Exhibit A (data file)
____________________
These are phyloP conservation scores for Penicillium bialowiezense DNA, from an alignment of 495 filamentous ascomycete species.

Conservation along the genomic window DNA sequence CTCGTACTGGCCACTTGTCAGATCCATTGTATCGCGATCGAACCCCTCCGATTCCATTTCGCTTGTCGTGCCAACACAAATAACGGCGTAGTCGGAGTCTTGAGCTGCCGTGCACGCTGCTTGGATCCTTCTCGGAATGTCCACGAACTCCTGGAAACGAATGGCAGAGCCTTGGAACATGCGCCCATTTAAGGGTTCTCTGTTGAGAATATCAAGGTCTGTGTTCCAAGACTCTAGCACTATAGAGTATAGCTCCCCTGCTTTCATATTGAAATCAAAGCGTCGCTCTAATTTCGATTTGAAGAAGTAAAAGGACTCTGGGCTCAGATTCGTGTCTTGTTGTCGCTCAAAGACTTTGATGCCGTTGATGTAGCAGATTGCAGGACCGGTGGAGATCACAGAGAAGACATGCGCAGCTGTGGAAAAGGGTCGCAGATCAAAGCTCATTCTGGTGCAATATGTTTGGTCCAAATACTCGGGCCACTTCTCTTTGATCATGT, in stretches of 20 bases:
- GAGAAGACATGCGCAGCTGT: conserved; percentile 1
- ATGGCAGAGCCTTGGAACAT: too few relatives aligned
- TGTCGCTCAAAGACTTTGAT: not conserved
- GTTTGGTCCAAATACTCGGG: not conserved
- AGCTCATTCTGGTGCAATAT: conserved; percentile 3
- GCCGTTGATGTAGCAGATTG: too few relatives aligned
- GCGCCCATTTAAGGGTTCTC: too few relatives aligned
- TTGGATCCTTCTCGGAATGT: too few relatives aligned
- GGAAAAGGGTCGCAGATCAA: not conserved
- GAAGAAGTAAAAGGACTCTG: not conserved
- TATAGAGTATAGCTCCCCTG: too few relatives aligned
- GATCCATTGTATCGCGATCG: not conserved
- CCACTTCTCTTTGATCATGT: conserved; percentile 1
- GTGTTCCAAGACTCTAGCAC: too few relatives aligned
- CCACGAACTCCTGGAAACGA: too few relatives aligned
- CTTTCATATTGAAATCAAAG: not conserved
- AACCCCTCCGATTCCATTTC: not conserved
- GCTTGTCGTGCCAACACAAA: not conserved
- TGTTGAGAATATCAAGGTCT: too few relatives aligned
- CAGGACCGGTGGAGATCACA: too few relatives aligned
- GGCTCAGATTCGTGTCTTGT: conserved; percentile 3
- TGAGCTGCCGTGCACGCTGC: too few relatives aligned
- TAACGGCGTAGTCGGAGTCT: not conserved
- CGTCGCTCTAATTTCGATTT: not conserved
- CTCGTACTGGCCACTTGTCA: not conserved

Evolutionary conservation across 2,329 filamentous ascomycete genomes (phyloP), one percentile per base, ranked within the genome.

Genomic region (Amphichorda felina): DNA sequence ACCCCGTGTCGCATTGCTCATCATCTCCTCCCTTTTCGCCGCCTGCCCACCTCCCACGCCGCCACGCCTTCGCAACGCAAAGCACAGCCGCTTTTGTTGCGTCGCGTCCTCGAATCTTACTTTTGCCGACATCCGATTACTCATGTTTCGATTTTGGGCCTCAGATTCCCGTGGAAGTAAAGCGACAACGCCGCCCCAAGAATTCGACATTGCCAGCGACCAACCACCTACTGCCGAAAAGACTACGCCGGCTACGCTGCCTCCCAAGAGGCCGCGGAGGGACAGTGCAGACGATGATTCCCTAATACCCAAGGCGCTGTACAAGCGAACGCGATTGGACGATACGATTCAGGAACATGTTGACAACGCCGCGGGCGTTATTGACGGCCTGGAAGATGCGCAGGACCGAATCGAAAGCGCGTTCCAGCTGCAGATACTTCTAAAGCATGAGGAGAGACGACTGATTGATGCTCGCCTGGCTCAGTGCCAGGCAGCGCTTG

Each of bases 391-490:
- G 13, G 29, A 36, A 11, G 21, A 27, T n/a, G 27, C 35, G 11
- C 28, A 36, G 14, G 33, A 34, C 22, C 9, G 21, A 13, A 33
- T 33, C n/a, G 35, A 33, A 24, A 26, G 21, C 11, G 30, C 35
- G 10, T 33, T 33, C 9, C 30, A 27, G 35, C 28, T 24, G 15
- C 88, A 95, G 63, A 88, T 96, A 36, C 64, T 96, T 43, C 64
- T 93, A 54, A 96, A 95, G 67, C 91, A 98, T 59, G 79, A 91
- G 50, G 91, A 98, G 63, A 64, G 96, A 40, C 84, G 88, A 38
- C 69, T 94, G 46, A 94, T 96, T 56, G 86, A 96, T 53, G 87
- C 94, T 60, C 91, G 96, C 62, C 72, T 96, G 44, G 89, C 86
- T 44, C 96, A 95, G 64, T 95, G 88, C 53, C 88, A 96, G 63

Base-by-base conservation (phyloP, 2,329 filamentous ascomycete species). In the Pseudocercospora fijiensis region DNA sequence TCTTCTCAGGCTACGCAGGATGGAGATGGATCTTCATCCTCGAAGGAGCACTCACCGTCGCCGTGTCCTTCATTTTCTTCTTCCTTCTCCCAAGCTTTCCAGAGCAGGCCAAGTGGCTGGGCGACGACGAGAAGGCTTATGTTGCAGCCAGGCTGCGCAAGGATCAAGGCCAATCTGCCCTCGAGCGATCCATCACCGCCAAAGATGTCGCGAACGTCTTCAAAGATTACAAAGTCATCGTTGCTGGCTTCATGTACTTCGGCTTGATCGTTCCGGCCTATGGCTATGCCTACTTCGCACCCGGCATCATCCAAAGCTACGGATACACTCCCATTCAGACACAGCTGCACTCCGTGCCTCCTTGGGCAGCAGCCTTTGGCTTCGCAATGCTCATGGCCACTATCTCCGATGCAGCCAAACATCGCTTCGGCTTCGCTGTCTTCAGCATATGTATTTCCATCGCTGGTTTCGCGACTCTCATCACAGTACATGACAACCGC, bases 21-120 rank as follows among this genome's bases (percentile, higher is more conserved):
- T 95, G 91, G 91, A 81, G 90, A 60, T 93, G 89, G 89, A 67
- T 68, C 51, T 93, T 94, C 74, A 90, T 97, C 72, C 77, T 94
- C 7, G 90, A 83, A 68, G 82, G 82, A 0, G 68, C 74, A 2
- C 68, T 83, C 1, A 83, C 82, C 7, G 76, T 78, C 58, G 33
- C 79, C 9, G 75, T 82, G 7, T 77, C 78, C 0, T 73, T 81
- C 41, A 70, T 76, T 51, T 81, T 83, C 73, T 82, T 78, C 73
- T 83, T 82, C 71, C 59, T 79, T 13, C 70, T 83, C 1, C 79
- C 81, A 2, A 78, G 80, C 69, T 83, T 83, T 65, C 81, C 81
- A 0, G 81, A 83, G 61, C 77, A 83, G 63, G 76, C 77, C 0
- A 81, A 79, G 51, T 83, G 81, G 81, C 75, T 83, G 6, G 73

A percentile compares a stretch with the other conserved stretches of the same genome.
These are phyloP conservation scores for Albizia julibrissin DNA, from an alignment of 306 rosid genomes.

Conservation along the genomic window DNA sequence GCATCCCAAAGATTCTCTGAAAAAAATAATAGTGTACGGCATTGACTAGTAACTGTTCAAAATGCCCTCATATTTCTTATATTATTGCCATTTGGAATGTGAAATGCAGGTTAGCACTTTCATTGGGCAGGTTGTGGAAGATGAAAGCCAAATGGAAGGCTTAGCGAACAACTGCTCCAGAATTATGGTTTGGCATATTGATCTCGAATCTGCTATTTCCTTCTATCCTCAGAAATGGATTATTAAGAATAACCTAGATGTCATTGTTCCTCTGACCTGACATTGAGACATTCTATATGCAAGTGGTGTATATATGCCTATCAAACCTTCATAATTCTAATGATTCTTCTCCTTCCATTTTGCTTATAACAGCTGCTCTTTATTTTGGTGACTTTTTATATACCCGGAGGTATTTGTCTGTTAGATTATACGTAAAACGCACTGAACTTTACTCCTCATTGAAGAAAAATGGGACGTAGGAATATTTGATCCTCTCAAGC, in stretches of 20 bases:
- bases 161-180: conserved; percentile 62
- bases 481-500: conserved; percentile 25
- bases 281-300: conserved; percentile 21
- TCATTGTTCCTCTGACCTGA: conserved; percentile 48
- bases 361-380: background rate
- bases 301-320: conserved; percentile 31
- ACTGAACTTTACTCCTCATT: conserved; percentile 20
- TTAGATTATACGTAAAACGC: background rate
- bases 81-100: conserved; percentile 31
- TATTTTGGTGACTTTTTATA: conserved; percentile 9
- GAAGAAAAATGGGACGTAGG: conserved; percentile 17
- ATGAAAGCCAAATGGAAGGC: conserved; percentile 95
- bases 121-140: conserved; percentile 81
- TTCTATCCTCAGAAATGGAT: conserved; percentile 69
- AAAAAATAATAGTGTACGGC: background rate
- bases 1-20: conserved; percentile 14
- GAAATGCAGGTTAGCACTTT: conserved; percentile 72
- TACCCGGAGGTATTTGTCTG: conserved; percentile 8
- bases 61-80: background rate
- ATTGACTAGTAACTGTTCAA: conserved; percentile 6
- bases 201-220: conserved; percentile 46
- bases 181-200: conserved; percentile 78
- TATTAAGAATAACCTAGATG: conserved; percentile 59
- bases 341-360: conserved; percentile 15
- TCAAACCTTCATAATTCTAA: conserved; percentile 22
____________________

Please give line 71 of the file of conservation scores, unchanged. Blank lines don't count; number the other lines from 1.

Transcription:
- GAAATGCAGGTTAGCACTTT: conserved; percentile 72